Budget falls short of child poverty targets

This year’s budget was promoted as a Wellbeing Budget, but it has been criticised for not moving far enough towards addressing things that will improve the well being of the less well off, especially children.

Newsroom:  Budget moves not nearly enough to meet child poverty targets

This is the first Budget under the new Child Poverty Reduction Act rules. The Act is perhaps one of the most concrete and far-reaching changes the Government has introduced. From 2019 on, the Minister of Finance must report each year on progress towards preannounced three-year and ten-year child poverty reduction targets.

So how did Grant Robertson go first time out? How much progress towards cutting poverty was there actually in the Budget? The short answer is a bit, but almost certainly not enough to meet all three short-term targets by the deadline of June 2021.

The big Budget announcement was to index main benefit rates to changes in average wages rather than just the Consumer Price Index. It’s a great move, one which the Welfare Experts Advisory Group, and many other commentators in the field have called for. It means that part of the welfare system will keep pace with growth in wages instead of slipping further and further behind.

Approximately 55 percent of children in poverty live in households reliant on benefit as their main source of income. Indexation of the benefit to wages is an important long-term change, but indexation to inadequate basic rates is not enough. It will simply not be feasible to address child poverty without either (or both) raising benefit rates or the Working for Families tax credits paid to parents on benefit. We did not see either of these in this first Wellbeing Budget.

A budget is a budget, not an open chequebook as some seem to want it to be, Minister of Finance Grant Robertson has done a pretty good job of balancing economic prudence with the pressures to spend more on a wide range of things.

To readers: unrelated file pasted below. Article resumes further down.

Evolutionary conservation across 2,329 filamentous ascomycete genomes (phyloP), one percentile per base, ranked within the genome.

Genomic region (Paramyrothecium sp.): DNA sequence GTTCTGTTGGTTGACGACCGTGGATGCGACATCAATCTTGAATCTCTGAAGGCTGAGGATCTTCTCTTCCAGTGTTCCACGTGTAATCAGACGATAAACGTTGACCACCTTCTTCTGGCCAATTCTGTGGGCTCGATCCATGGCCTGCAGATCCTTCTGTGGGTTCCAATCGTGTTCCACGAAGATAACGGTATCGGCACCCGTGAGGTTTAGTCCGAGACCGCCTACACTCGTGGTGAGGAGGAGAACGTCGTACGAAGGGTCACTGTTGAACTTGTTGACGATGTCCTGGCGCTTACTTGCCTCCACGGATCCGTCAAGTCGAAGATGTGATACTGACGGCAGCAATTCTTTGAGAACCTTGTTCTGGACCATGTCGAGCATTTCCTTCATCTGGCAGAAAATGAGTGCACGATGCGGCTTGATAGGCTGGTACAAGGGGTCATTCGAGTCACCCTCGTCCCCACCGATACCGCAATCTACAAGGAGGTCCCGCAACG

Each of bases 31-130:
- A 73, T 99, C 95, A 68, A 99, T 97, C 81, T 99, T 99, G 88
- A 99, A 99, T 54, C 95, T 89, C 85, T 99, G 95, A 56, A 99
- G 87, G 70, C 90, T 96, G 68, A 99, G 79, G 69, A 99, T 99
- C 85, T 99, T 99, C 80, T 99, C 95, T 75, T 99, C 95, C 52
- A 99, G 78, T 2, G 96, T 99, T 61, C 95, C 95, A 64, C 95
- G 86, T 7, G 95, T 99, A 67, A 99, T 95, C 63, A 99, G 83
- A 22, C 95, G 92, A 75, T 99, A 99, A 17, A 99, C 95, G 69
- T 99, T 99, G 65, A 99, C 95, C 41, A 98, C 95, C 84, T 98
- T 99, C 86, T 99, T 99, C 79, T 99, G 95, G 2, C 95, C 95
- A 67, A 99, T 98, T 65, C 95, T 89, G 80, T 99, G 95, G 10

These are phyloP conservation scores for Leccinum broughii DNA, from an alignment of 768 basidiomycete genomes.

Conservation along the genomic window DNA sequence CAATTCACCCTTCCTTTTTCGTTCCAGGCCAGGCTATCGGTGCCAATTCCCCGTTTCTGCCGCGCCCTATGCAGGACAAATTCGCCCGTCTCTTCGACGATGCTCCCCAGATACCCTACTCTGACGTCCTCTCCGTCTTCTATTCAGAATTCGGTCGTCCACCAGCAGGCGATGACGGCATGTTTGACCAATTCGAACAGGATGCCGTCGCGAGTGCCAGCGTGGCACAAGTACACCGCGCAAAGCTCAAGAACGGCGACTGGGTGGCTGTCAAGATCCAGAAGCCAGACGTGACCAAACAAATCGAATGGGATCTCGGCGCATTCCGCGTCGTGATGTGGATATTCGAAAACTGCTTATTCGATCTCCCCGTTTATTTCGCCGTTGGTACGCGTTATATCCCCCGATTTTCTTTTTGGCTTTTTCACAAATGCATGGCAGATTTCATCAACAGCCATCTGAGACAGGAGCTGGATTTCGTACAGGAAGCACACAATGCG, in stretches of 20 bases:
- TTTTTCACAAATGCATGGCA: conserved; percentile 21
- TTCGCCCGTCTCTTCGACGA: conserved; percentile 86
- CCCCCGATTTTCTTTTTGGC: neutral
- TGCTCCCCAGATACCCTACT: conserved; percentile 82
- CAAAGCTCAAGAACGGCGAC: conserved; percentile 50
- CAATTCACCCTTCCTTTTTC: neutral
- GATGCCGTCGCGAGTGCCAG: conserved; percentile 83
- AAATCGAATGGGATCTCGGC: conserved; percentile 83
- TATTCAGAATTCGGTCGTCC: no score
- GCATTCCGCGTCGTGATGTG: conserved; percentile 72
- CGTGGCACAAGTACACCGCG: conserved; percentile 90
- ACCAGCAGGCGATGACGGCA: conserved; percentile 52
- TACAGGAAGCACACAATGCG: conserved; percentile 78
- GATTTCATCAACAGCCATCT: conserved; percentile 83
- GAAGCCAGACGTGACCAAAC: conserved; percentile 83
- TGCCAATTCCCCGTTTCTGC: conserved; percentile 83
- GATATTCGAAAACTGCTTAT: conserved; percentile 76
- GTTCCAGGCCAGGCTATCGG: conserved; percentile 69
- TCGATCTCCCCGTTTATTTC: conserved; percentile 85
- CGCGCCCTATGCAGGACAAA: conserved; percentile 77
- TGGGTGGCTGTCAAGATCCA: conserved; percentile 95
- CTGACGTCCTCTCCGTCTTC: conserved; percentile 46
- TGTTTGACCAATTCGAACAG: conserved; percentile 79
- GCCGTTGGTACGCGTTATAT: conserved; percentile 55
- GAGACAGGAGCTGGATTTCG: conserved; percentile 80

The last government was already nudging things towards more ‘social conscience’ spending. The current government has nudged things a bit more. Perhaps they will push things further towards wellbeing in the next budget, which is in election year.

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9 Comments

  1. Gezza

     /  5th June 2019

    I’m expecting a good old splurge next year.

    Reply
    • alloytoo

       /  5th June 2019

      That will be interesting because they’ve spent all the dosh this year.

      Reply
      • Gezza

         /  5th June 2019

        Isn’t it traditional for creative accounting & targeting to be a feature of election year budgets?

        Reply
  2. Blazer

     /  5th June 2019

    2 more terms at least are needed to address issues neglected by the former administration.

    This is a wealthy country with enough for everyone.

    We do not need to sell the place to foreigners and worship the uber rich.

    Reply
    • Kitty Catkin

       /  5th June 2019

      Sour grapes. I am not rich either, but don’t sneer at those I know who are because they got off their arses and did something while I faffed around reading Anglo-Saxon and Latin.

      Reply
  3. Geoffrey

     /  5th June 2019

    I rather thought the whole point of the CPI was to give the semblance of parity whilst those at the bottom end drop further behind actual inflation

    Reply
    • Duker

       /  5th June 2019

      CPI is an ‘index’ . Not really a good measure of living costs. Those on benefits would have higher costs based on rents, food prices, petrol etc.

      Strangely the CPI for some sectors prices go down as ‘enhancements’ are added to products. For new cars I looked up and example : they look at the price of a new Corolla ( as if a beneficiary would ever have one). When a recent new model year came out , the tyres were slightly wider , the engine went from 1.6 to 1.8 litres and transmission went from 4 speed to 5. Under their criteria this was a ‘price fall’ when included in CPI under the betterment provisions. Not as if you could even get the old spec model.
      Home appliances , computers etc are the same, CPI counts these as price falls or price stable if the price increases.

      The Consumers price index is weighted to all the things consumers buy /spend money on, beneficiaries have a very limited part of that. Not having holidays , new cars, restaurants, latest in season clothing and so on.

      Reply
      • Blazer

         /  5th June 2019

        As far as inflation /CPI conveniently exempts rent/mortgage costs from the equation

        Reply
      • Geoffrey

         /  5th June 2019

        Goodoh, so what is the CPI actually FOR? Is there someone, somewhere who, having mastered all of the inclusions and exceptions, can take the CPI and apply it to some useful end?

        Reply

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